Who knew that when Brandon Merfeld tore his ulnar collateral ligament in high school, the result would be a positive, life-changing experience? Merfeld, now a sophomore majoring in Biology at Saint Mary’s University, discovered his calling in life.
“I went to an orthopedic surgeon and thought he’d recommend Tommy John surgery, but instead I avoided surgery with three months rest,” said Merfeld. “I was very impressed with the surgeon and realized my ideal job would be to work in sports medicine and be a physician for a college team.”
Merfeld grew up in La Crosse, Wis., so when it was time to choose a college, he knew about the university’s beautiful Winona campus, strong science program with great facilities, and beneficial relationship with Mayo Clinic. But when the school’s baseball coach, Nick Winecke, reached out and encouraged him to attend Saint Mary’s, it might have sealed the deal. Today, Merfeld is both an outfielder on the baseball team and an experienced sports medicine researcher.
“About two years ago a friend who is a pre-med major at Georgetown University was working with Andrew Jagim, Ph.D., the director of Sports Medicine Research for Mayo Clinic Health System in La Crosse,” Merfeld said. “I visited the lab and learned what they did there. I was intrigued by the thought of doing research in sports medicine and offered to help in an informal role.”
Dr. Jagim was impressed with Merfeld’s eagerness to learn and willingness to help as an unpaid volunteer in order to gain experience and bolster his résumé. Together they collaborated on a project studying daily physical activity and sleep based on firefighters’ shift-schedules.
“He helped with various tasks including data management and putting together an abstract summarizing our research findings, which identified differences in daily physical activity and sleep based on shift schedules in fire fighters for a regional sports medicine conference,” Dr. Jagim said.
Merfeld’s work involved consolidating data gathered from fitness watches that tracked sleep time, the daily number of steps and total daily calorie expenditure. He also analyzed the differences between when the fire fighters were working and not working. After presenting the abstract, he moved on to help with the full manuscript with the intent to submit the article for publication this summer.
Merfeld wrote and revised multiple abstract drafts, sending them to Dr. Jagim who marked up and returned them. Although at times the process was grueling, Merfeld gained much valuable experience.
“I sent Dr. Jagim the first drafts, and I felt they were bad because he had so many changes, but he reassured me that it was O.K.,” says Merfeld. “I’ve learned so much from him. It’s valuable working with someone like Dr. Jagim who has excelled in his field. He understands undergrads are busy. I wanted to help his research and not be a burden.”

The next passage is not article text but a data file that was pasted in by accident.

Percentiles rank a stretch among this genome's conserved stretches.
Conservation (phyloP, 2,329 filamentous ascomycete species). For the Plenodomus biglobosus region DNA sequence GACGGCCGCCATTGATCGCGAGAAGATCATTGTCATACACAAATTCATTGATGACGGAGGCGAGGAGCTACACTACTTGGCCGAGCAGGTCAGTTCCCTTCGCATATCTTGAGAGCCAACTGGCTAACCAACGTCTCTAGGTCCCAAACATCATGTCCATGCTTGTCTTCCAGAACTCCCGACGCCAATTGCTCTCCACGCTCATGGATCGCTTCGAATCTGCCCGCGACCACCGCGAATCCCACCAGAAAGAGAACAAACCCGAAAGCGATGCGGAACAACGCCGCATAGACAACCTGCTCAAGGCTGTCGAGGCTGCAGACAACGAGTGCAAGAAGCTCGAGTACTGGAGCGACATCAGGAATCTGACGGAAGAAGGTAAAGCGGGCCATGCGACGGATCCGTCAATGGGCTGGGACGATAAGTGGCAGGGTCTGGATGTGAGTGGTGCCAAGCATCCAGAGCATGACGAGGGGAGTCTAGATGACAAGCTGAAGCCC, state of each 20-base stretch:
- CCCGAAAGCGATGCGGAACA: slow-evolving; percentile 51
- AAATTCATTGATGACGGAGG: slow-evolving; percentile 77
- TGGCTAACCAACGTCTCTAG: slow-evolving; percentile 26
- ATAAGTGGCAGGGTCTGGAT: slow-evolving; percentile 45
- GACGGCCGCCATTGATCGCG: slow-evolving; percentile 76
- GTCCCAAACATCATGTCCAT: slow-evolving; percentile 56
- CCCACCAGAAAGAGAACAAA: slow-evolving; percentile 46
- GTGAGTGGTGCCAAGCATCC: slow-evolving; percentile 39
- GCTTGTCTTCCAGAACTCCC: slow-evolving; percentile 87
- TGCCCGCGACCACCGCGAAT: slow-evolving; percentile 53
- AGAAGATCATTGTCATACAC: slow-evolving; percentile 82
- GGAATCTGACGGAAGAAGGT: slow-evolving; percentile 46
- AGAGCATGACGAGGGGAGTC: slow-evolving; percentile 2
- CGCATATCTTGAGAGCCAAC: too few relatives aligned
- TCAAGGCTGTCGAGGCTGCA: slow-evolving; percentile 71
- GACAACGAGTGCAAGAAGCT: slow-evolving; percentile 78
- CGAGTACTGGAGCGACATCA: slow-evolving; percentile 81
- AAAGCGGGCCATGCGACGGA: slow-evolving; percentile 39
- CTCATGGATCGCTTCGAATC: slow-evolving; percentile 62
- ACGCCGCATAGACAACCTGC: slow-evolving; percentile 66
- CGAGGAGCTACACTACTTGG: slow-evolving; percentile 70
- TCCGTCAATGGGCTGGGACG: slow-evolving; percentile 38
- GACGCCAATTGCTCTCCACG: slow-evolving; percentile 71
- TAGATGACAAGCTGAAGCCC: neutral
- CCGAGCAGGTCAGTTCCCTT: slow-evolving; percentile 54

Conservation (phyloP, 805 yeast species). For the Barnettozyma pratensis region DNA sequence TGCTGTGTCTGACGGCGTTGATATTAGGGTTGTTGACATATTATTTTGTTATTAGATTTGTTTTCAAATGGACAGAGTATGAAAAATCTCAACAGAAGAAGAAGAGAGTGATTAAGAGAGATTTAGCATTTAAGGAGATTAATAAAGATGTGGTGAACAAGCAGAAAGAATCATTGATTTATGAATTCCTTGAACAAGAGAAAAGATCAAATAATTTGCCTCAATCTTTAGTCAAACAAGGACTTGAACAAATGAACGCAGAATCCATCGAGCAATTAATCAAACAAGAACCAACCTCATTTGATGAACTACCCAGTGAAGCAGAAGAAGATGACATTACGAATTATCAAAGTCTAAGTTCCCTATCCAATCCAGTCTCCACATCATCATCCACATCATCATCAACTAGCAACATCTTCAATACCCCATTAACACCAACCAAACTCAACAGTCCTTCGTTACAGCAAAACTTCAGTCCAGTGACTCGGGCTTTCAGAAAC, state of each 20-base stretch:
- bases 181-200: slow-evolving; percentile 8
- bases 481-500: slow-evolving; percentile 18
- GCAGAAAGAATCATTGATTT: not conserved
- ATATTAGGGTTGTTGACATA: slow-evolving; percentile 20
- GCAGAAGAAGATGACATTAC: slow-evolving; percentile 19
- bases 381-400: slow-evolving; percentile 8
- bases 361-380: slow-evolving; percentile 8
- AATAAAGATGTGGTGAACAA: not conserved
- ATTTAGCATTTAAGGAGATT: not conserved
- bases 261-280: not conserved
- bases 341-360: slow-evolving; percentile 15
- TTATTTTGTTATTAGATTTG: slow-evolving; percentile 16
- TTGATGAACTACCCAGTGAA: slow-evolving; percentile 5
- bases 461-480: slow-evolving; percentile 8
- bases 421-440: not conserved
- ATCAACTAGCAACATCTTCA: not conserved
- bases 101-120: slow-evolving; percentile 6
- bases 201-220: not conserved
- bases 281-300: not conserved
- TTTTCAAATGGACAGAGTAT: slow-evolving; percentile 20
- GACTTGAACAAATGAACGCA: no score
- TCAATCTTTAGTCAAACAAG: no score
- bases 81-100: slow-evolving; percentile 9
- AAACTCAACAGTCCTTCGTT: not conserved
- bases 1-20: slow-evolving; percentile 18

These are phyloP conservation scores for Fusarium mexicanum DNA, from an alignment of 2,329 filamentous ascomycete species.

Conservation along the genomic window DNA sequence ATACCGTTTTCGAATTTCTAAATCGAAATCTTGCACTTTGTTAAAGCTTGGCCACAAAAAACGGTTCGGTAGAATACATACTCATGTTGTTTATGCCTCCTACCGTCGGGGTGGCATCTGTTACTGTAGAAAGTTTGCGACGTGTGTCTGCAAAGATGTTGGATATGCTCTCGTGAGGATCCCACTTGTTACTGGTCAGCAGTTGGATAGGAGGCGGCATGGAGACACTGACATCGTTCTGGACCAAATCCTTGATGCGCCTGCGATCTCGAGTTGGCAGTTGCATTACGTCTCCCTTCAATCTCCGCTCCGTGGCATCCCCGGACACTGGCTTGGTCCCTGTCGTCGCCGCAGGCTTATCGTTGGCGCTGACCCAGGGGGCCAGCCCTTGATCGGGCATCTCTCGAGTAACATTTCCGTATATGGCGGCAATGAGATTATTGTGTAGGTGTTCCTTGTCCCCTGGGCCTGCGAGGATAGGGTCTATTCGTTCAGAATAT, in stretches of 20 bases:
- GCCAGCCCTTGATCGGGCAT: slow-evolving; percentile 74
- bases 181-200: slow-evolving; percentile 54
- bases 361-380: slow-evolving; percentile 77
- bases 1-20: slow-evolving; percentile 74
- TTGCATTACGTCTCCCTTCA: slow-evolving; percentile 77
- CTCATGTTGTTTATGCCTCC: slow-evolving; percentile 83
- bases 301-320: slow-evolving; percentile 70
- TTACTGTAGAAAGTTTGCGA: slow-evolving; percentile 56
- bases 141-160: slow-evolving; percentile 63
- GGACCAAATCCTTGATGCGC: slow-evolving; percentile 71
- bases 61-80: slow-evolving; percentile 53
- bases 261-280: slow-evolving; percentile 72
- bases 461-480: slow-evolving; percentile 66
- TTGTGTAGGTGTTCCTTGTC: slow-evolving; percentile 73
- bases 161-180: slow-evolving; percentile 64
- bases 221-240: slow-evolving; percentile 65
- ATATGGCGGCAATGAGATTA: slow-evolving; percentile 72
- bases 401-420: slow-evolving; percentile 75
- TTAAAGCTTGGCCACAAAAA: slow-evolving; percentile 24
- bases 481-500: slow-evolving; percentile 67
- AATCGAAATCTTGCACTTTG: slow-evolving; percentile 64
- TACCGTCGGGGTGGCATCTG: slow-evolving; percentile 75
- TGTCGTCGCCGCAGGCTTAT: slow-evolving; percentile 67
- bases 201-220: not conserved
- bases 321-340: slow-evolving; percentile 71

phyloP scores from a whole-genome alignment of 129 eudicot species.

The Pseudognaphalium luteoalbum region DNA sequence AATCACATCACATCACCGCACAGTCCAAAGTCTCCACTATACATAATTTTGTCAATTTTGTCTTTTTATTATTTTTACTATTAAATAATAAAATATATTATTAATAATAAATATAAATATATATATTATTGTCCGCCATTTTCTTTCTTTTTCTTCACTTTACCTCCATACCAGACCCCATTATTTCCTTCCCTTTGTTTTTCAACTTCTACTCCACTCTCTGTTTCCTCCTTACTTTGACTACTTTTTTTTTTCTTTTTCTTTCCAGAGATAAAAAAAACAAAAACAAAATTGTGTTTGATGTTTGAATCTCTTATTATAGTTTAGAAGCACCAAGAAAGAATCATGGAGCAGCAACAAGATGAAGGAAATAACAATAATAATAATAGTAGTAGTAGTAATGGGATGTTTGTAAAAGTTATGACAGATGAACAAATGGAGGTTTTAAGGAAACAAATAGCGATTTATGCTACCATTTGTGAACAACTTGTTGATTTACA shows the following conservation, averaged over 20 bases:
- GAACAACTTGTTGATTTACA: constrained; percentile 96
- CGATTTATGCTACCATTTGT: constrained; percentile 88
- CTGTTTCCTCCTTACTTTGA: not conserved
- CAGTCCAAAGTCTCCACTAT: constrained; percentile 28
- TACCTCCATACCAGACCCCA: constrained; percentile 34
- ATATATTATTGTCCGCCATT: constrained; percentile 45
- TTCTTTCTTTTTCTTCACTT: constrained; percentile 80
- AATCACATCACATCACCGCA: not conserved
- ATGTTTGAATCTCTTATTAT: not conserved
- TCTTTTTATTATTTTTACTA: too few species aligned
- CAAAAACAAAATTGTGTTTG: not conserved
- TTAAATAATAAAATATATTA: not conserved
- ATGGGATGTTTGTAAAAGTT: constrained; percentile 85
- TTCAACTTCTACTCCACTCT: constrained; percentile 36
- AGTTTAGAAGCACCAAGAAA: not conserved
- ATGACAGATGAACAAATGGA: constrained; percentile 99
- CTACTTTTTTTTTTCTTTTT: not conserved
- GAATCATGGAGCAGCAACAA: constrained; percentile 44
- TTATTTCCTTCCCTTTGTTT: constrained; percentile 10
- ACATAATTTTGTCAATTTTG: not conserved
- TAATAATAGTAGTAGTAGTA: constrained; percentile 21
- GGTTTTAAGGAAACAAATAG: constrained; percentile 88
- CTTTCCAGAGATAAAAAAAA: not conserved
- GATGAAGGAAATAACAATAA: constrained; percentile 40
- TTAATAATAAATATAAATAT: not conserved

Ultimately the abstract was submitted and accepted for presentation as a poster at the American College of Sports Medicine’s Northland Regional Spring Meeting, which was held virtually in April. Merfeld worked with Dr. Jagim to create the poster, recorded his 8-minute presentation on his phone in a student lounge, and uploaded it via Zoom.
Dr. Jagim notes Merfeld successfully demonstrated the traits of a good researcher, including being organized and responsible, and having good time management skills. Merfeld meticulously mapped the process and addressed issues on the fly as they came up.
“I reassured Brandon that it takes time and patience to develop scientific writing skills, but Brandon is already miles ahead of his peers by being exposed to this now and it will certainly help him with his future plans of medical school,” said Dr. Jagim. “It’s pretty rare to see students get involved with research until their senior year of college or even at the grad level. Getting this experience says a lot about the type of student Brandon is, and he’s still hungry for more ways to get involved.”
In fact, Merfeld is currently working on a similar research project involving Division III athletes, looking at the effect of early morning workouts on sleep. Spoiler alert: coaches might want to let their players sleep in.
“Dr. Jagim mentored me through this process. I can’t express how much he’s helped and taught me about research,” Merfeld said. “I’ve been working with different groups in my labs and try to pass along to them information that I’ve learned.”
Written by Tom Brandes